Traci des Jardins, Sean Brock, Michael Cimarusti, Gavin Kaysen, and Donnie Masterton are dining with us, all of them amazing chefs. Like amazing amazing. The kid’s table, at which I am the head, is made up of Sean, Traci, Gavin, and Gail. It is a super table. At the table I decide to hold true to the tourist warning of not drinking the water. I thus only drink wine and the phenomenal beauty of Casa Dragones tequila, a concoction that will make me sleep soundly (but probably by dessert) on the table.

Mei hits us with an octopus that I really, really like. It resounds with flavors of coconut, avocado, and fish sauce. It is deep. The only flaw is that maybe it is a bit over done. The over cooking made it kind of crunchy and she could easily have been cooking it to that point on purpose. Second course from her is a congee, with peanuts, carnitas, egg yolk, and hot sauce. It is so f----ing delicious. Like stylized comfort food that you just want to eat all the time. Comfort food, when perfect, is perhaps the hardest food to cook, because it is by definition food you are very familiar with, resulting in people having a lot of preconceived notions about it. This congee would have silenced all critics on congee. It was that good.

Mei is gliding through this meal. She has palpable confidence, but is still a nicely soft-spoken leader. In my years of watching people lead kitchens, I have always been more taken with the allegiance that soft-spoken leaders cultivate in their staffs. Her third course is a duck course, and like the congee, she has cooked duck at least twice this season, but in entirely different ways. This duck has kimchi, braised lettuce, and huitlacoche on the plate. Huitlacoche is corn smut, a term I just yelled in a coffee shop, making everyone uncomfortable. It is a good plate, but my refrain about duck skin continues. It was a bit chewy. All in all, the dish just was texturally challenged. It needed a crunchy texture. But it was good still. Her last is her version of yogurt dippin’ dots with strawberry-lime curd, milk crumble, and stuff. It was blow-you-away amazing. Very complex, but very successful. Tom says it is the best dessert on Top Chef he has ever had, and I definitely concur, though he has tasted many more than I have. The toasted yogurt base was amazing.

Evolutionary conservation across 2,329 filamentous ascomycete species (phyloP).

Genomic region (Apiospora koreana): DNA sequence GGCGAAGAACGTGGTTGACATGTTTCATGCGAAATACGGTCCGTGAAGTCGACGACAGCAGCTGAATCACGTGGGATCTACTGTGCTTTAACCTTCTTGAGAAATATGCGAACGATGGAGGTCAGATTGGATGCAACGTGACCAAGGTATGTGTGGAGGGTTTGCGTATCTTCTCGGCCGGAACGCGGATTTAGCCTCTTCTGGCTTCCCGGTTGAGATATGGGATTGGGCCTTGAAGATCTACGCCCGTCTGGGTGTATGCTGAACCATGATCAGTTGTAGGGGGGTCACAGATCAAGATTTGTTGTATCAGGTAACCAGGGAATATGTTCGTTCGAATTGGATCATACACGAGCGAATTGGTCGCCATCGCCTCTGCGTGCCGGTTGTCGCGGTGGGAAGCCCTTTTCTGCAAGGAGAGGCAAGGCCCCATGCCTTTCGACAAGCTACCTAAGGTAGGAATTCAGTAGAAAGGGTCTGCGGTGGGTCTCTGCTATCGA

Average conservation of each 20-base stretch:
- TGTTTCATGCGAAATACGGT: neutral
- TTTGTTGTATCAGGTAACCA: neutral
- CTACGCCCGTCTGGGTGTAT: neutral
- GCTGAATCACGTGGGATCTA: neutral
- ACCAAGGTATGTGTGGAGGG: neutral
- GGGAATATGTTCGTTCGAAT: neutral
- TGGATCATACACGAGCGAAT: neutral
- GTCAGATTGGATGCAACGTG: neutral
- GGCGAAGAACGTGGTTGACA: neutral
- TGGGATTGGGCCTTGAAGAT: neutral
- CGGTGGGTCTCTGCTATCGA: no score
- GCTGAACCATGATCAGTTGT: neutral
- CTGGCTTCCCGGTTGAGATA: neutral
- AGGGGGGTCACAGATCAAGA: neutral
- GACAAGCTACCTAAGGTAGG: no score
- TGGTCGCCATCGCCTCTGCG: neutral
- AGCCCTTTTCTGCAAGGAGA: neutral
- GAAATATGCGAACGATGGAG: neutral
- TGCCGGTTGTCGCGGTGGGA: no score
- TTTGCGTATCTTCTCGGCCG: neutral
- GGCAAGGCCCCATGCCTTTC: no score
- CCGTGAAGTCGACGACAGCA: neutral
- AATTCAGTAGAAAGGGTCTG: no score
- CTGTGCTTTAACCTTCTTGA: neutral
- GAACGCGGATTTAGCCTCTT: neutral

Gregory steps up with a brothy octopus with cashew milk, fresh prickly pear, and also xoconostle, which is the dried version of prickly pear, kind of like a prickly pear fruit roll up. It is a strong dish, and may be the winner in the Octopus Olympiad. His second was a strange soup that was redolent with flavor until you choked with a shrimp head lodged in your gullet. Strange and a little unrefined for me, and pretty much everyone else. It was a wanted textural element, but made a rustic soup weird. The whole dish needs to be compared to the comfort food of Mei’s congee, and in that context it is no contest.

Third course from Gregory is a bass with carrot sauce, tomatillo, vegetables, and pineapple. It is a strange dish. I am worried for Gregory at this point. It is not like the dish was bad, but the dish was just not a winner winner. Well, let’s not rest on that notion, because his next and final course is a stone cold stunner. Simple short ribs in mole with sweet potato. It is purity on the plate and equal to the idea of Mei’s congee in nailing comfort food. Kudos. He’s back on track. This is a close contest.

Judges' Table comes and we deliberate. I am not going to mince words and hold off on this: It is really close, but this season’s winner is definitely Mei. Well deserved. Gregory is the consummate pro in placing second and is going to be a force to be reckoned with in this restaurant world. His win versus addiction and his success in cooking shows one tough person with oodles of talent.

Mei. Mei. You rock. You are a chef’s chef. You make food that excites and makes us ponder. You are a leader and a super cool person. You are the winner and will always be a winner. Onwards.

Until next season. I loved this season. Thanks BOSTON. And thanks San Miguel di Allende. You are awesome places to work.